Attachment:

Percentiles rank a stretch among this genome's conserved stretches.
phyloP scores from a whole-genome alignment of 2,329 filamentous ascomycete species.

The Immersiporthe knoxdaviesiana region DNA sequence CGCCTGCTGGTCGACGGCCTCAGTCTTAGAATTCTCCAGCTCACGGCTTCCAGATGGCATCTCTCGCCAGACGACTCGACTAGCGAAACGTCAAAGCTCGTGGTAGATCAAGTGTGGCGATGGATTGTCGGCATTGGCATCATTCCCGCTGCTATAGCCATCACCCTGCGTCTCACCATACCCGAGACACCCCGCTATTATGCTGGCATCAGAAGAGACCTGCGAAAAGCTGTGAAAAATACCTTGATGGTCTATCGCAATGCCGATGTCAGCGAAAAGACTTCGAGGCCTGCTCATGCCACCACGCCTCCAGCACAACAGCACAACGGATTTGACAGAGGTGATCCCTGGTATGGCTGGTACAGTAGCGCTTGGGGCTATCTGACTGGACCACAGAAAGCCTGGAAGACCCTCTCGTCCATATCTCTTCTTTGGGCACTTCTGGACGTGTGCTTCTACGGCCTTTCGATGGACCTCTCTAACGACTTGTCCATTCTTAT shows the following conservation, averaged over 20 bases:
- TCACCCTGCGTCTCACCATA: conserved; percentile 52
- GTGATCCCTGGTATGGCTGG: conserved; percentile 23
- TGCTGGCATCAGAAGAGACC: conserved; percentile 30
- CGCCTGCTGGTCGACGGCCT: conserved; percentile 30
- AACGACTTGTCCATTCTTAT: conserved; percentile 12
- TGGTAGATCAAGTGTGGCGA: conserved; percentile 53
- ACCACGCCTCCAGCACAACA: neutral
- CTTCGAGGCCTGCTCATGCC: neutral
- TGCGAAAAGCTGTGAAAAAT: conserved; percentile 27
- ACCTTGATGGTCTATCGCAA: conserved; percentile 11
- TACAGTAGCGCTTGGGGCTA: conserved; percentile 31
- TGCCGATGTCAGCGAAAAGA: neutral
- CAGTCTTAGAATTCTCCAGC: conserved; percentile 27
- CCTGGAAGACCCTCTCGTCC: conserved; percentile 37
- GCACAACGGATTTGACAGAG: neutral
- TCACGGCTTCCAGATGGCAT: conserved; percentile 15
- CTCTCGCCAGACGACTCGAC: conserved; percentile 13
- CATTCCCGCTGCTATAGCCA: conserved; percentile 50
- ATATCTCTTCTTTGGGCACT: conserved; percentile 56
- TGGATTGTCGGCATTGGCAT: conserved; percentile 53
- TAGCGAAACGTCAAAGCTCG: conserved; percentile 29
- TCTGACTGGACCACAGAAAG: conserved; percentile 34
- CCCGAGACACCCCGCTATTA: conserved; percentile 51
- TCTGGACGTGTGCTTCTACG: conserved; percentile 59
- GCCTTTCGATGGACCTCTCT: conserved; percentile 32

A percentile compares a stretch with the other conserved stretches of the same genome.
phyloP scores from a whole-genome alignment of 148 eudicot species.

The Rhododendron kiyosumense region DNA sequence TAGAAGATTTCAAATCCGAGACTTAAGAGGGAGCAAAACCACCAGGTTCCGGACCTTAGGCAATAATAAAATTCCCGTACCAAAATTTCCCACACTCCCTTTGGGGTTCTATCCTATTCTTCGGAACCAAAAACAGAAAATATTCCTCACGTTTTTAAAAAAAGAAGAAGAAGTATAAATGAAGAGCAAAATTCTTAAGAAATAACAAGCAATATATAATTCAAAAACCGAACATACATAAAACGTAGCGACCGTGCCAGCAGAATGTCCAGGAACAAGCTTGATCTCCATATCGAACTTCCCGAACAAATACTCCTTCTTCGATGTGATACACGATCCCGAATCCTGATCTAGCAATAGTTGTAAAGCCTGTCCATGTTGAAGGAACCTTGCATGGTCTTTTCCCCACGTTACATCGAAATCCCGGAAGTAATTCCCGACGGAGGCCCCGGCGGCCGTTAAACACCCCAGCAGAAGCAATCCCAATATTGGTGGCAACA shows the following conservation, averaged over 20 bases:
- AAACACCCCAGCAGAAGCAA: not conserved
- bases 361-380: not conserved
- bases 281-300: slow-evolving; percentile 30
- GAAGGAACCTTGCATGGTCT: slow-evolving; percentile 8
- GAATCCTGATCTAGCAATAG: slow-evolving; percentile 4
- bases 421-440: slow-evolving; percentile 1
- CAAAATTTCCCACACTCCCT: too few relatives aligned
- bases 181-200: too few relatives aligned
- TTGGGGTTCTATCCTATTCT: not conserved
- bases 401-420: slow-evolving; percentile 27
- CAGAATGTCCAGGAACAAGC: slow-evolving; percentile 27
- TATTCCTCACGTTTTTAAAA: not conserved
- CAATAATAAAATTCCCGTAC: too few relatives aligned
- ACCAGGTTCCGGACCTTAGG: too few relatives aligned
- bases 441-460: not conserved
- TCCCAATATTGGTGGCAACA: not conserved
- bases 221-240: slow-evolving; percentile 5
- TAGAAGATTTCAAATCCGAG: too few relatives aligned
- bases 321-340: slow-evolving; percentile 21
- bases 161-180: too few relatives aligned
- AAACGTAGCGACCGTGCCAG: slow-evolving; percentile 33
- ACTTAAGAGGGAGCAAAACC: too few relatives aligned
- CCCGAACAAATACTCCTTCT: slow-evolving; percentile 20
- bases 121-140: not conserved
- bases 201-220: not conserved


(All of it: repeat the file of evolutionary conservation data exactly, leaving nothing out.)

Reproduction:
Percentiles rank a stretch among this genome's conserved stretches.
phyloP scores from a whole-genome alignment of 2,329 filamentous ascomycete species.

The Immersiporthe knoxdaviesiana region DNA sequence CGCCTGCTGGTCGACGGCCTCAGTCTTAGAATTCTCCAGCTCACGGCTTCCAGATGGCATCTCTCGCCAGACGACTCGACTAGCGAAACGTCAAAGCTCGTGGTAGATCAAGTGTGGCGATGGATTGTCGGCATTGGCATCATTCCCGCTGCTATAGCCATCACCCTGCGTCTCACCATACCCGAGACACCCCGCTATTATGCTGGCATCAGAAGAGACCTGCGAAAAGCTGTGAAAAATACCTTGATGGTCTATCGCAATGCCGATGTCAGCGAAAAGACTTCGAGGCCTGCTCATGCCACCACGCCTCCAGCACAACAGCACAACGGATTTGACAGAGGTGATCCCTGGTATGGCTGGTACAGTAGCGCTTGGGGCTATCTGACTGGACCACAGAAAGCCTGGAAGACCCTCTCGTCCATATCTCTTCTTTGGGCACTTCTGGACGTGTGCTTCTACGGCCTTTCGATGGACCTCTCTAACGACTTGTCCATTCTTAT shows the following conservation, averaged over 20 bases:
- TCACCCTGCGTCTCACCATA: conserved; percentile 52
- GTGATCCCTGGTATGGCTGG: conserved; percentile 23
- TGCTGGCATCAGAAGAGACC: conserved; percentile 30
- CGCCTGCTGGTCGACGGCCT: conserved; percentile 30
- AACGACTTGTCCATTCTTAT: conserved; percentile 12
- TGGTAGATCAAGTGTGGCGA: conserved; percentile 53
- ACCACGCCTCCAGCACAACA: neutral
- CTTCGAGGCCTGCTCATGCC: neutral
- TGCGAAAAGCTGTGAAAAAT: conserved; percentile 27
- ACCTTGATGGTCTATCGCAA: conserved; percentile 11
- TACAGTAGCGCTTGGGGCTA: conserved; percentile 31
- TGCCGATGTCAGCGAAAAGA: neutral
- CAGTCTTAGAATTCTCCAGC: conserved; percentile 27
- CCTGGAAGACCCTCTCGTCC: conserved; percentile 37
- GCACAACGGATTTGACAGAG: neutral
- TCACGGCTTCCAGATGGCAT: conserved; percentile 15
- CTCTCGCCAGACGACTCGAC: conserved; percentile 13
- CATTCCCGCTGCTATAGCCA: conserved; percentile 50
- ATATCTCTTCTTTGGGCACT: conserved; percentile 56
- TGGATTGTCGGCATTGGCAT: conserved; percentile 53
- TAGCGAAACGTCAAAGCTCG: conserved; percentile 29
- TCTGACTGGACCACAGAAAG: conserved; percentile 34
- CCCGAGACACCCCGCTATTA: conserved; percentile 51
- TCTGGACGTGTGCTTCTACG: conserved; percentile 59
- GCCTTTCGATGGACCTCTCT: conserved; percentile 32

A percentile compares a stretch with the other conserved stretches of the same genome.
phyloP scores from a whole-genome alignment of 148 eudicot species.

The Rhododendron kiyosumense region DNA sequence TAGAAGATTTCAAATCCGAGACTTAAGAGGGAGCAAAACCACCAGGTTCCGGACCTTAGGCAATAATAAAATTCCCGTACCAAAATTTCCCACACTCCCTTTGGGGTTCTATCCTATTCTTCGGAACCAAAAACAGAAAATATTCCTCACGTTTTTAAAAAAAGAAGAAGAAGTATAAATGAAGAGCAAAATTCTTAAGAAATAACAAGCAATATATAATTCAAAAACCGAACATACATAAAACGTAGCGACCGTGCCAGCAGAATGTCCAGGAACAAGCTTGATCTCCATATCGAACTTCCCGAACAAATACTCCTTCTTCGATGTGATACACGATCCCGAATCCTGATCTAGCAATAGTTGTAAAGCCTGTCCATGTTGAAGGAACCTTGCATGGTCTTTTCCCCACGTTACATCGAAATCCCGGAAGTAATTCCCGACGGAGGCCCCGGCGGCCGTTAAACACCCCAGCAGAAGCAATCCCAATATTGGTGGCAACA shows the following conservation, averaged over 20 bases:
- AAACACCCCAGCAGAAGCAA: not conserved
- bases 361-380: not conserved
- bases 281-300: slow-evolving; percentile 30
- GAAGGAACCTTGCATGGTCT: slow-evolving; percentile 8
- GAATCCTGATCTAGCAATAG: slow-evolving; percentile 4
- bases 421-440: slow-evolving; percentile 1
- CAAAATTTCCCACACTCCCT: too few relatives aligned
- bases 181-200: too few relatives aligned
- TTGGGGTTCTATCCTATTCT: not conserved
- bases 401-420: slow-evolving; percentile 27
- CAGAATGTCCAGGAACAAGC: slow-evolving; percentile 27
- TATTCCTCACGTTTTTAAAA: not conserved
- CAATAATAAAATTCCCGTAC: too few relatives aligned
- ACCAGGTTCCGGACCTTAGG: too few relatives aligned
- bases 441-460: not conserved
- TCCCAATATTGGTGGCAACA: not conserved
- bases 221-240: slow-evolving; percentile 5
- TAGAAGATTTCAAATCCGAG: too few relatives aligned
- bases 321-340: slow-evolving; percentile 21
- bases 161-180: too few relatives aligned
- AAACGTAGCGACCGTGCCAG: slow-evolving; percentile 33
- ACTTAAGAGGGAGCAAAACC: too few relatives aligned
- CCCGAACAAATACTCCTTCT: slow-evolving; percentile 20
- bases 121-140: not conserved
- bases 201-220: not conserved